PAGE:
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These variables represent a firm’s fundamental characteristics and are generally found to be associated with the variations on average stock returns. In market practice, many investors also use these variables to classify stocks into different size and value-growth styles to simplify their asset allocation process. The definition of these variables in
Datastream is as follows:
This study was conducted in 2005-2006, thus the most recent available sample data for the research was up to December 2004.
DY: the dividend yield. It is the dividend per share as a percentage of the share price. In Datastream the underlying dividend is calculated as the anticipated payment over the following 12 months and maybe calculated on a rolling 12month basis. Special or one-off dividends are generally excluded.
Figure 3-1 depicts the time-series number of stocks that have positive values for a given firm characteristic value in the sample period. It is suggested that for a given month not every stock has all the 4 characteristic information available in Datastream. Most stocks have market value information but roughly only half of the stocks have readily available dividend yield data. Hence style investing based on different characteristic variables would have different sample size.
Figure 3-1 Number of stocks based on the available firm characteristics in the sample The time-series number of stocks with positive firm characteristic values is plotted over the period 1979:12 to 2004:12. It is shown that for a given month, not every stock has all the 4 variable information used in the study.
As mentioned in previous section, the 4 macroeconomic variables used in this study are default risk premium (def), dividend yield (div), the term spread (term) and short-term interest rate (yld). def is the yield spread between the lower- to higher- bond and is measured as the yield on corporate bonds less the yield on long-term U.K.
government bonds. div is the dividend yield on the overall market index as proxied by the Datastream U.K. market index. term is the difference between the 20-year gilt and 3-month Treasury bill yields and the short-term interest rate yld is proxied by the 3-month Treasury bill yield. Table 3.1 presents the correlation matrix of these variables.
Table 3-1 Correlation Matrix of the Macro Variables This table shows the correlation matrix between the macro variables used in the study. Panel A reports the raw correlations. In Panel B the variable yld1 is the innovations of the raw yld regressed on variables def, div and term, representing the raw yld’s explanatory part orthogonal to variable def, div and term in regression (7).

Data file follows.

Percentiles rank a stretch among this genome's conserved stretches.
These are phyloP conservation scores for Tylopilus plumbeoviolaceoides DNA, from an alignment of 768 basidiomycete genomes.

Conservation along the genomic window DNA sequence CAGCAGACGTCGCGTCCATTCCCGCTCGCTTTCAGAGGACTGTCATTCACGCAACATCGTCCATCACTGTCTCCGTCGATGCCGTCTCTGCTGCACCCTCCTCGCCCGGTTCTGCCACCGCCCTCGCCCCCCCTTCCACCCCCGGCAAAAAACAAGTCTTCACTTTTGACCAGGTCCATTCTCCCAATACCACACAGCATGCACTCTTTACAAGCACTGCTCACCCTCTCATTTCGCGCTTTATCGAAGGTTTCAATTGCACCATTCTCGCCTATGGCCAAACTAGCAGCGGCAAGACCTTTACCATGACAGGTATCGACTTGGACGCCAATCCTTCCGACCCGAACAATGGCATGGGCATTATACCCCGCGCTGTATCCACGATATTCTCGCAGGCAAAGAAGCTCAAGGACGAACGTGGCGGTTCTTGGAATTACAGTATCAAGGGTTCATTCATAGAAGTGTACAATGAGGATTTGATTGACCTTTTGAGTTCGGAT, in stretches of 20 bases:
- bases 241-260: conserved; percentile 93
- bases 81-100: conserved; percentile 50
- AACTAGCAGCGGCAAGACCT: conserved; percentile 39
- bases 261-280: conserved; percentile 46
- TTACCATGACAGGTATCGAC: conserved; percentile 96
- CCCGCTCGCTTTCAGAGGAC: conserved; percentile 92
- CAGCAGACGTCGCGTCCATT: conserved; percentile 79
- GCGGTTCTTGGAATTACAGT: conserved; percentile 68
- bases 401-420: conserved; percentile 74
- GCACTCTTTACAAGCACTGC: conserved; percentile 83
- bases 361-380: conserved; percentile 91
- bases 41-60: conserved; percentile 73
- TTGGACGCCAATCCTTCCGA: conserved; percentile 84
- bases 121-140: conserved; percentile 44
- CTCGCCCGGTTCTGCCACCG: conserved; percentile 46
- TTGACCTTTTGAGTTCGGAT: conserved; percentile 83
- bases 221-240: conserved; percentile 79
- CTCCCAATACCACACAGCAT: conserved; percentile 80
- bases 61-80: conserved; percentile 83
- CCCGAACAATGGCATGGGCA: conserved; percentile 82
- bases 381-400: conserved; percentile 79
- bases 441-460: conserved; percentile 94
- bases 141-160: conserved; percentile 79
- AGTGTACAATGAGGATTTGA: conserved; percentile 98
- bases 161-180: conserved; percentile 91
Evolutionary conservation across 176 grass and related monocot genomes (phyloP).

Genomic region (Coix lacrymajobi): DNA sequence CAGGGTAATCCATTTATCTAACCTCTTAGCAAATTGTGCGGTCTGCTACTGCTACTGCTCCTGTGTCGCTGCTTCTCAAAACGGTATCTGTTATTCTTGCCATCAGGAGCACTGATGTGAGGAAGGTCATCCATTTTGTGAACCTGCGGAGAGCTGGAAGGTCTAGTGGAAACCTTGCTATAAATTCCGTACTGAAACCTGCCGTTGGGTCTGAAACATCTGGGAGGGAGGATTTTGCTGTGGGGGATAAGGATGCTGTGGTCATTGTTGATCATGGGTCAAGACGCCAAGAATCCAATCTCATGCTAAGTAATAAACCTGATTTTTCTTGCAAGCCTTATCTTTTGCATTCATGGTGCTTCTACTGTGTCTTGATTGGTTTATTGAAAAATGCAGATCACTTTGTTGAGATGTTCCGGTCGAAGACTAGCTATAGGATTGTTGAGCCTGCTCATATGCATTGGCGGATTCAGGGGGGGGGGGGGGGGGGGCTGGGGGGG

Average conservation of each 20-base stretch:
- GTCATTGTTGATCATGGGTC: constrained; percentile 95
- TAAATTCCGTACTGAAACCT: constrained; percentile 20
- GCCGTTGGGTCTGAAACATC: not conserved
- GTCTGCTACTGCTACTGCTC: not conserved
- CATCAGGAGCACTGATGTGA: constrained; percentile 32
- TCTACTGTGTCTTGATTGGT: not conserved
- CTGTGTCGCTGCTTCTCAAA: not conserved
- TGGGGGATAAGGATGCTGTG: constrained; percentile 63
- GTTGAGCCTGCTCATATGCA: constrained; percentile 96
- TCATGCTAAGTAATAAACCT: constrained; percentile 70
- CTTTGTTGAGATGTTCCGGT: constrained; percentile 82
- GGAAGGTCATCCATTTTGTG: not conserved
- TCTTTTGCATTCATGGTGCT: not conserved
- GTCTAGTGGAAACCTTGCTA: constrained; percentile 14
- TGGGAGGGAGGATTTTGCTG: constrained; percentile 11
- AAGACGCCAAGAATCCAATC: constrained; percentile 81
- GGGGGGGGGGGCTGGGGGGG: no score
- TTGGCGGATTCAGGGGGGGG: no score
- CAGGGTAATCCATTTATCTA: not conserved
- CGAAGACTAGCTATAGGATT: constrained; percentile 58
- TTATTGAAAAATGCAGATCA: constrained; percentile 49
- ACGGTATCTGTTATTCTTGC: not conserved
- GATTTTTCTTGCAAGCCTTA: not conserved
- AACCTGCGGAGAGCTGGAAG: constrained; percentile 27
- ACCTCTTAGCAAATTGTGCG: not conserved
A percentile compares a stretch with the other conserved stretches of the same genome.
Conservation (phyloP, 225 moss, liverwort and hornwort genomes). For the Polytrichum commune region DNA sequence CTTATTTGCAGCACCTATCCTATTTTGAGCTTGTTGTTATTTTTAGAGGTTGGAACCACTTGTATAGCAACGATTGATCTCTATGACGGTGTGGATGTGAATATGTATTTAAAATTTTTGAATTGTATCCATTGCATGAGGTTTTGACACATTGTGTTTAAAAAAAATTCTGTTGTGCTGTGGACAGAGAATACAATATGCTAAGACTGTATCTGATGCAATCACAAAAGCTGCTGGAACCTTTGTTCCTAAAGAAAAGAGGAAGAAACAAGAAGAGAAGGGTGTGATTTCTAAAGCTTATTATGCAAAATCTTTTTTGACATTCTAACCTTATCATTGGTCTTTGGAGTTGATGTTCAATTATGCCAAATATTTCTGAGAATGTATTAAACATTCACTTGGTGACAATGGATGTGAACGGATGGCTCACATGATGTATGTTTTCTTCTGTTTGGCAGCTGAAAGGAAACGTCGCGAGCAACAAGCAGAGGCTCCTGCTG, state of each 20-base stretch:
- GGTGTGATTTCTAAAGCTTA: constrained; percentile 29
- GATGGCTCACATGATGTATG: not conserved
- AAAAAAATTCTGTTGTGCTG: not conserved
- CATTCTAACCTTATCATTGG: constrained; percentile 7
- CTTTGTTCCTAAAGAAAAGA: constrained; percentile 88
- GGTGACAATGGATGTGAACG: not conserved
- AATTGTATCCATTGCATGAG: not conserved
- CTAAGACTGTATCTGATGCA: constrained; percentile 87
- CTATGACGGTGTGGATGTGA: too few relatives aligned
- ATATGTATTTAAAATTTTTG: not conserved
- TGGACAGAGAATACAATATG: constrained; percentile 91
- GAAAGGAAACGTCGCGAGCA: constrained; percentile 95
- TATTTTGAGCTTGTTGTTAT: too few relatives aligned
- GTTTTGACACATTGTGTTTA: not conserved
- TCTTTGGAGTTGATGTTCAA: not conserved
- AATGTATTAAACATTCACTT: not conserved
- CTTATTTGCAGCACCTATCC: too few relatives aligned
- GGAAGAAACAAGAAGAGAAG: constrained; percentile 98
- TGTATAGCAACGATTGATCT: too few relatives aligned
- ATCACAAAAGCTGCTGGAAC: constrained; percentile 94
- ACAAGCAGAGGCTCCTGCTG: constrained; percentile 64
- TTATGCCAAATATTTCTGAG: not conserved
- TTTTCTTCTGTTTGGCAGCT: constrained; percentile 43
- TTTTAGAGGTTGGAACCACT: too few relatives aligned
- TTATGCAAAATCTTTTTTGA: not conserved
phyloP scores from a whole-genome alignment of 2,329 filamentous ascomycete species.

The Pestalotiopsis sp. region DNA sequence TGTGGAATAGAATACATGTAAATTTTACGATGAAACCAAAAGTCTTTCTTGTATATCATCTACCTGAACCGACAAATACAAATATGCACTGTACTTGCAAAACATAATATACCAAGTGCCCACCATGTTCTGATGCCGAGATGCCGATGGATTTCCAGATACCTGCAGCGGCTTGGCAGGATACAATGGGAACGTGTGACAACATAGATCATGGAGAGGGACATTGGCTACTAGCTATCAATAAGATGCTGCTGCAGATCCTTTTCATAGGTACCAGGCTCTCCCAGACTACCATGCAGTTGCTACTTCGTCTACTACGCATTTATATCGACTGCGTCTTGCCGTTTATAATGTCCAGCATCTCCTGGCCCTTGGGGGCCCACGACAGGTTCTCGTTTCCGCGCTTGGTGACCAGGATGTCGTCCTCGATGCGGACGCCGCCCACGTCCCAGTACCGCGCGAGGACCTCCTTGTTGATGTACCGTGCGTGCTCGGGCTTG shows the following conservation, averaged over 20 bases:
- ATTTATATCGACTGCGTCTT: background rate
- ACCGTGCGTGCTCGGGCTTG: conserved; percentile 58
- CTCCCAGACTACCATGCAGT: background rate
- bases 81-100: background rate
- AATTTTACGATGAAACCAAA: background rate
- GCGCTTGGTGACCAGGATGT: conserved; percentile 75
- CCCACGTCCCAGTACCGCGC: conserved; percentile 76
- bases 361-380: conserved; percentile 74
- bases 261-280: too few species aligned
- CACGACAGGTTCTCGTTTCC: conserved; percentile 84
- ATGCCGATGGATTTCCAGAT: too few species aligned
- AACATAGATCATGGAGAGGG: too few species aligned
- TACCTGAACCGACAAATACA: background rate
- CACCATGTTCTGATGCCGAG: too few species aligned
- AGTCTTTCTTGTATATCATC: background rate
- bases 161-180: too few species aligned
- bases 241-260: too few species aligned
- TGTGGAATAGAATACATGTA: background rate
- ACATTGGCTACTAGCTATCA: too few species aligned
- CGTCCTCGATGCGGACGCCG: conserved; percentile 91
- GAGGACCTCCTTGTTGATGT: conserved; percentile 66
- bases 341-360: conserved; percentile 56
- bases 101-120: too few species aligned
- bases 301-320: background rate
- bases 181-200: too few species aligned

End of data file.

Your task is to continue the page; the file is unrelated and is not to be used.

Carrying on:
Panel A shows that the variable yld is highly correlated with div and term, while correlations among other variables are relatively low. The correlation between variables yld and div is 0.7746 and the correlation of yld with term and def is -0.5908 and 0.1628, respectively. The observed high correlations between yld and other variables suggest that Equation (7) may suffer from multicollinearity problem. To eliminate this problem, the variable yld is regressed on other three variables (def, div, term) and the innovation of the regression, yld1, is used to replace the original variable yld in Equation (7), representing its explanatory power that is orthogonal to def, div and term. This process is mainly econometrically motivated. For notation purpose, the variable yld1 will still be noted yld later. After this procedure, as reported in Panel B the correlations between the 4 variables become reasonably low.9
3.3.2 Style portfolio construction
To match the minimum 24 months observation of stock returns, the empirical tests in this chapter are based on data after January 1982.
Starting from January 1982 to December 2004, at the end of each month, all U.K. non-financial stocks are categorised into quintiles in ascending order according to their firm characteristics as measured by the previous J-month average values of the style variables10. Stocks that are newly listed during the previous J months or those with negative characteristic values will be excluded in the study. Following the literature all financial stocks are also excluded because Fama and French (1996) argue that the financial ratios of such stocks may not have the usual meanings as non-financial stocks do. Besides, all the dead or suspended stocks are added back to the sample when they are still “alive” in each point of time. Each month stocks are sorted into 5 quintiles, quintile 1 (Q1) has the lowest value of characteristic values and quintile 5 (Q5) has the highest values of average characteristics. The number of stocks in Q1 and Q5 is identical and It is worth noting, however, that the empirical results are qualitatively the same in this study should this procedure is not applied.